Make/Design your own Motherboard (I/O) Shroud - Overclock.net - An Overclocking Community

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Make/Design your own Motherboard (I/O) Shroud

 
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post #1 of 4 (permalink) Old 04-10-2016, 03:34 PM - Thread Starter
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Hello,
I wanted to make my MSI Z87 xPower motherboard look a bit better by making a shroud to go on top of the i/o because of that glossy metal look. I kind of like the way it turned out, so I thought i'd share it with this community; maybe someone else will be inspired by this wink.gif!

Step 1:
Measure every part of the motherboard i/o, from the start of the PCB (so not where the actual connectors start, because you have to keep in mind that there will be an i/o shield to push up against the connector inlets!). Also take account for the mounting points. I personally used the ones right next to and right under the i/o (NOTE: the holes for the mounting should be 4mm wide). Measurements are diffrent for every motherboard, so I can't help you with that. Just take your time and make sure to also measure clearence for any parts that stick out on the PCB. In my case i had a wifi module with 2 capacators right next to it, so i also measured those in. A good reference point for the maximum hight of the shroud would be the same hight as the motherboard i/o shield (because any higher will cause the shroud to conflict with the rear exhaust fan in the case!)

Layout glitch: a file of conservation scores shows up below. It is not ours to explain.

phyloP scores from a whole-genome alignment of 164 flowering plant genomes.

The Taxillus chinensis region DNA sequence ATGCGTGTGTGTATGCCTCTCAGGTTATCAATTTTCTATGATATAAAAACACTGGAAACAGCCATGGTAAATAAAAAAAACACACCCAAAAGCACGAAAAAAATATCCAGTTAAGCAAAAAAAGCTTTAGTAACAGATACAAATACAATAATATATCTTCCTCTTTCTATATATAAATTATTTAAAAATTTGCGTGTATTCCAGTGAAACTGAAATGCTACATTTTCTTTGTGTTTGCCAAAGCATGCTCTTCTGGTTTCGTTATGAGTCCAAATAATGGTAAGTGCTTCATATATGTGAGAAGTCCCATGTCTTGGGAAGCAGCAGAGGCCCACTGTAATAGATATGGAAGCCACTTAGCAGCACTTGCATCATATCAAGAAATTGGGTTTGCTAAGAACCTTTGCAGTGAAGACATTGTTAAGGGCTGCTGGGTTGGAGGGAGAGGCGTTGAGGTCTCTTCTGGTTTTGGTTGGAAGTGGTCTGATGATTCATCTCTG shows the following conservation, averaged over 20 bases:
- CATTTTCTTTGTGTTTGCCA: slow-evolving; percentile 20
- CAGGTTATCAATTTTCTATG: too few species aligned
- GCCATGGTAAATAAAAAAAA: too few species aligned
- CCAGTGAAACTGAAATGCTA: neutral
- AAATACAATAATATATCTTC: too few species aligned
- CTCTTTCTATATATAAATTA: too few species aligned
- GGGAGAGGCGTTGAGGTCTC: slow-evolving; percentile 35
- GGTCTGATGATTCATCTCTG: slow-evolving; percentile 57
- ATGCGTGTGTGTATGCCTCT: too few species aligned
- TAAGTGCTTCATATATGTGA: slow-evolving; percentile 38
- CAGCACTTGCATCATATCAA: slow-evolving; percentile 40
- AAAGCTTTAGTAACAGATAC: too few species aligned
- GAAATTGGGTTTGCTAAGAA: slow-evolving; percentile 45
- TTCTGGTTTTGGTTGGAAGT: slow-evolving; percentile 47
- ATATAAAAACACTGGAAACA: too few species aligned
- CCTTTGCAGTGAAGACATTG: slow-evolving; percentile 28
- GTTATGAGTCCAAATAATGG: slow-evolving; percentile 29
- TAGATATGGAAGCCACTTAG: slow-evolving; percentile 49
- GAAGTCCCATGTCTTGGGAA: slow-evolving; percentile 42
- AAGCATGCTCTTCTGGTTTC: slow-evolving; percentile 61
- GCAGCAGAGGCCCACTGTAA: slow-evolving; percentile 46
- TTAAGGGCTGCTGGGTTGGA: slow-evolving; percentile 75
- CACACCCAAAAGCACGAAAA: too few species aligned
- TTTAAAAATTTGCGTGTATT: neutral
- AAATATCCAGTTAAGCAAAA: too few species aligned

Step 2:
Take your measurements and make a 3D design of your shroud. This is the moment to personalize it to your wishes! I personally used the program Tinkercad (which is a REALLY easy 3D program for starters). While designing your shroud, make sure you also account for the thickness of the outer walls (in my case I used 2mm thick walls). Once you finish your basic design, it's time to spice it up to your likings!